For fundamental questions about time you must refer to the fundamental notion of proper time instead of coordinate time. One essential difference between general relativity and Newton's system of space and time is the fact that instead of one absolute time concept there are two time concepts - coordinate time and proper time. Both time concepts are linked ...


2

As I put in my comments, "now" is more of a philosophical concept, especially when you want to think of it as special. Given that "now" is as tricky of a word as you think it is, science typically strives to identify models in which "now" is not special -- any "now" is as good as any other "now." If it can make the model independent of any specific "now," ...


2

I don't consider this a physics question, although it is an interesting one. But what of my 'now', now? And your 'now' as you read this: 'now'? What's happening at these moments (S-T points) that is not happening there when the 'now' has gone elsewhere? Given no universal time, there is presumably no universal 'now'. All 'now's are relative. But even so, ...


2

Consider a harmonic potential with a constant $K$ which explicitly depends on time: $$U(t,x) = \frac{K(t)}{2} x^2\:.$$ Next define $$A(t) := -\frac{\hbar^2}{2m} \frac{d^2}{dx^2} + U(t,x)\:.$$ Here the derivative you pointed out gives a contribution. Another possibility is $m=m(t)$, giving rise to a temporal dependence in the kinetical energy operator which ...


2

It seems to me that you have not realised that stars live so long in general. For example, it seems likely that the Sun (which has a current age of 4.57 billion years) will not consume all its core hydrogen for another 5 billion years and will only reach the tip of the red giant branch (as a hydrogen shell-burning star) when it is 12.2 billion years old (e.g....


2

Your answer is correct but a better way to represent it would be as follows- $$y=x^n$$ Differentiating both sides we get $$dy=nx^{n-1}\,dx$$ Dividing one with the other $$\begin{align} \frac {dy}y&=n\frac {x^{n-1}}{x^n}dx\\ \frac {dy}y&=n\frac {dx}{x}\\ \end{align}$$ Hence, the power is multiplied with the error when dealing with exponents. However ...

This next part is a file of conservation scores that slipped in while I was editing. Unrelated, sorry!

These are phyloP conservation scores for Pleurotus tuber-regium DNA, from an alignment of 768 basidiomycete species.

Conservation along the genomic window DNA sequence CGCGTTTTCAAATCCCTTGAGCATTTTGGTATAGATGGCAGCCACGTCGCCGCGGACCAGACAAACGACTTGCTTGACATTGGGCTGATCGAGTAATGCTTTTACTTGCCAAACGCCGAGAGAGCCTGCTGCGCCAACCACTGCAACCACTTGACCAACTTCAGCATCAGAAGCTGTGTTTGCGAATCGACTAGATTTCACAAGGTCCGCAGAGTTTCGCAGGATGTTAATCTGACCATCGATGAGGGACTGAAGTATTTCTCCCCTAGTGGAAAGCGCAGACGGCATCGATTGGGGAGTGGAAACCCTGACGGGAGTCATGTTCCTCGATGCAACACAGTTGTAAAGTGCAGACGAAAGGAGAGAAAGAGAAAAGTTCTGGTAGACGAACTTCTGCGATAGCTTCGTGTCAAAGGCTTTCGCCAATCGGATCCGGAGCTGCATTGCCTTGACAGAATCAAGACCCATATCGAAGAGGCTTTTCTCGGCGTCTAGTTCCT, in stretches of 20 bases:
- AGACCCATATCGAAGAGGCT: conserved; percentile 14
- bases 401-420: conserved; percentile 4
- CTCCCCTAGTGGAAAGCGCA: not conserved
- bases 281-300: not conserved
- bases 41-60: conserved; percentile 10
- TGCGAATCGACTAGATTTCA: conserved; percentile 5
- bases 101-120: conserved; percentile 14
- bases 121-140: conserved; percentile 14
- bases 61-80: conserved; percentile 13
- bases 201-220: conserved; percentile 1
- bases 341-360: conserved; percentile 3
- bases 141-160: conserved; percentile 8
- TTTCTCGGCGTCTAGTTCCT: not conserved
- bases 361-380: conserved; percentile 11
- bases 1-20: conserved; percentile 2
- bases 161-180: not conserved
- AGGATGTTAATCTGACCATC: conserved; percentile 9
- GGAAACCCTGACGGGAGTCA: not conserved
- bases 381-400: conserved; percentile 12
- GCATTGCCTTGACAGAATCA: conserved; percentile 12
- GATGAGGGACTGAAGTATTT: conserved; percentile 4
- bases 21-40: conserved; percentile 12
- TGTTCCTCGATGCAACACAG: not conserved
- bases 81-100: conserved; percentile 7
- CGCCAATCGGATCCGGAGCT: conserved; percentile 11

2

To make a broken egg in reality (so not in a video) return to the non-broken state you have to reverse all the momenta of all the particles that are part of the broken egg, and you have to include all the surrounding particles which are affected by the breaking as well. Including the motions of all particles that constitute you if you are looking at the egg ...


2

There is no such thing as a stationary point in space, so there is no universal time.


2

That's funny, I had the exact same thought while I was first taught special relativity. This can definitely work, though you would require enormous amounts of energy. An example would be a satellite in orbit around Earth. Given high enough speed, the people inside the satellite could undergo significant time dilation(everyone who is moving undergoes time-...


1

Yes, time exists without gravity! In the Minkowski spacetime of Special Relativity there is time but no gravity. Did you learn about Lorentz transformations and kinematic time dilation? They have nothing to do with gravity. Quantum field theories like QED and the whole Standard Model are typically formulated in flat spacetime and thus with no gravity. For ...


1

Well gravity according to Einstein's relativity theory is nothing but bending of 3D space and time called space time and this bending is caused by matter for reasons we don't know for sure. Well by no gravity you mean there's no matter in that part of space-time to bend it! So even though there's no gravity over there but space- time exists . Hence the ...


1

I think you should rather think: if the Hilbert space changed, in what could it change to? Finite dimensional (complex) Hilbert spaces are characterized by a single number, its dimension. All Hilbert spaces with the same dimension are isomorphic to each other. The same essentially happens in infinite dimension (for separable Hilbert spaces). Think now in ...


1

Nope. I think u are mistaken the age of the Universe with the particle horizon which settles the limit of the observable Universe. The $\Lambda$CDM model gives us a value of $d=45 \text{ }\mathrm{by}$. With time, as the Universe expansion is faster than light for certain distince (Hubble radius), the observable Universe will change, galaxies which are in ...


1

The lifetimes of stars are basically set by the combination of how much fuel they have for nuclear fusion (roughly proportional to their mass) and how fast they consume that fuel (e.g., by fusing hydrogen into helium). The fuel consumption rate -- which determines the star's luminosity or absolute brightness L -- is also set by their mass, but in an ...